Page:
This collection of thought-provoking, easy-to-read essays articulates drastically different moral beliefs about the relationship between criminal justice and social justice, and the importance of ethical behavior of individuals working in the system. The essays--which include hypothetical cases as well as actual court opinions--show readers how moral beliefs are examined and defended, and encourage them to examine and defend their own positions. In many cases, the articles present different sides of an issue, often in the form of direct debates between experts (e.g., feminist scholar Catherine MacKinnon on prostitution law vs the International Committee for Prostitutes' Rights and its qWorld Whores' Congress Statementsq; O.J. Simpson attorney Johnnie Cochran vs Yale Law Professor Akhil Reed Amar). Often includes articles that argue for unpopular or unusual positions. An introduction on ethical reasoning and ethics pedagogy is followed by sections on the nature of criminal guilt, law making, law enforcement, judicial processing, punishment and emerging issues (technology and media). Issues addressed include Drug Legalization; Prostitution; Corporate Violence; Hate Crimes; Abortion; Police Ethics; Deception a Influence; Selective Enforcement; Lawyers Ethics; Plea Bargaining a Due Process; Treatment of Inmates; Death Penalty; Cyberspace; and Media. Includes resources on professional Code of Ethics. For anyone involved in/with the criminal justice system.The purpose of this essay is to develop a general argument for the claim that the overwhelming majority of deliberate abortions are seriously immoral. I. A sketch of standard anti-abortion and prochoice arguments exhibits howanbsp;...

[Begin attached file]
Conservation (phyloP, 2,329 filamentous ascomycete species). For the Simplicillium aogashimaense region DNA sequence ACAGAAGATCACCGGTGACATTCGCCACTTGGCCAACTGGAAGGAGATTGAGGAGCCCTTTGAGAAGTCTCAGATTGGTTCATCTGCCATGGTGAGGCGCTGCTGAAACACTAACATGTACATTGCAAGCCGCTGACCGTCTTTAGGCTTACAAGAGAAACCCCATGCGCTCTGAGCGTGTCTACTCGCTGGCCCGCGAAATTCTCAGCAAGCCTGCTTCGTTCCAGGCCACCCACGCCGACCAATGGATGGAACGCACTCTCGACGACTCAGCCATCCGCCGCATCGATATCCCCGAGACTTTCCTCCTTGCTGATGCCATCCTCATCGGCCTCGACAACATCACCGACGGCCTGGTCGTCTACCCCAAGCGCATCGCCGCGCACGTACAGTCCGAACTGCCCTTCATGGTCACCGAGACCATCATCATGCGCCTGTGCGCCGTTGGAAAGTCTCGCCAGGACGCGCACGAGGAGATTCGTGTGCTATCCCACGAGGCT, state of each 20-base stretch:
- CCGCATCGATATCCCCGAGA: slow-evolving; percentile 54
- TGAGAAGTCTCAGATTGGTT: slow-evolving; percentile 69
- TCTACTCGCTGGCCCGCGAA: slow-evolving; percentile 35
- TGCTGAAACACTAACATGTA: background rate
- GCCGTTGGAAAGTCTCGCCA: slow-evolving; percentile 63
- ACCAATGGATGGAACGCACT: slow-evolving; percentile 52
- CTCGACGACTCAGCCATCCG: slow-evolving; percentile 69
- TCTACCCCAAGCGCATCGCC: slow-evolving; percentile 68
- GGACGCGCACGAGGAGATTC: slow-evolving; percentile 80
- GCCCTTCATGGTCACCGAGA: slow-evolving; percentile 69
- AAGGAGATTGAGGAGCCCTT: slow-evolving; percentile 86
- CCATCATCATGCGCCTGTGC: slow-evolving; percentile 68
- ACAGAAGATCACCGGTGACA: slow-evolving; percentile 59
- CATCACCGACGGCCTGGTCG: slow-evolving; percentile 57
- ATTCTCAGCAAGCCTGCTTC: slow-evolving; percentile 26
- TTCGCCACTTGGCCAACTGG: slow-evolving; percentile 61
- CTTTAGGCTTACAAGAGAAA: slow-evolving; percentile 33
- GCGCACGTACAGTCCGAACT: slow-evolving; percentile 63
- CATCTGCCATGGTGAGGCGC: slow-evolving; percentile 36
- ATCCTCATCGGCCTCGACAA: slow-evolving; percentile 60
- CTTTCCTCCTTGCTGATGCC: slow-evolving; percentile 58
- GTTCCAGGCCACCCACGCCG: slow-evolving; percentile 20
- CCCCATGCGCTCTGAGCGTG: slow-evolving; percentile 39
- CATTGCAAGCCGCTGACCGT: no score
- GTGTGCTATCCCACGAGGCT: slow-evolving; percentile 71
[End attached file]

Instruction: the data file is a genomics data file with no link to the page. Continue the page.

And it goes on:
|Title||:||Criminal Justice Ethics|
|Author||:||Paul Leighton, Jeffrey H. Reiman|
|Publisher||:||Pearson College Division - 2001|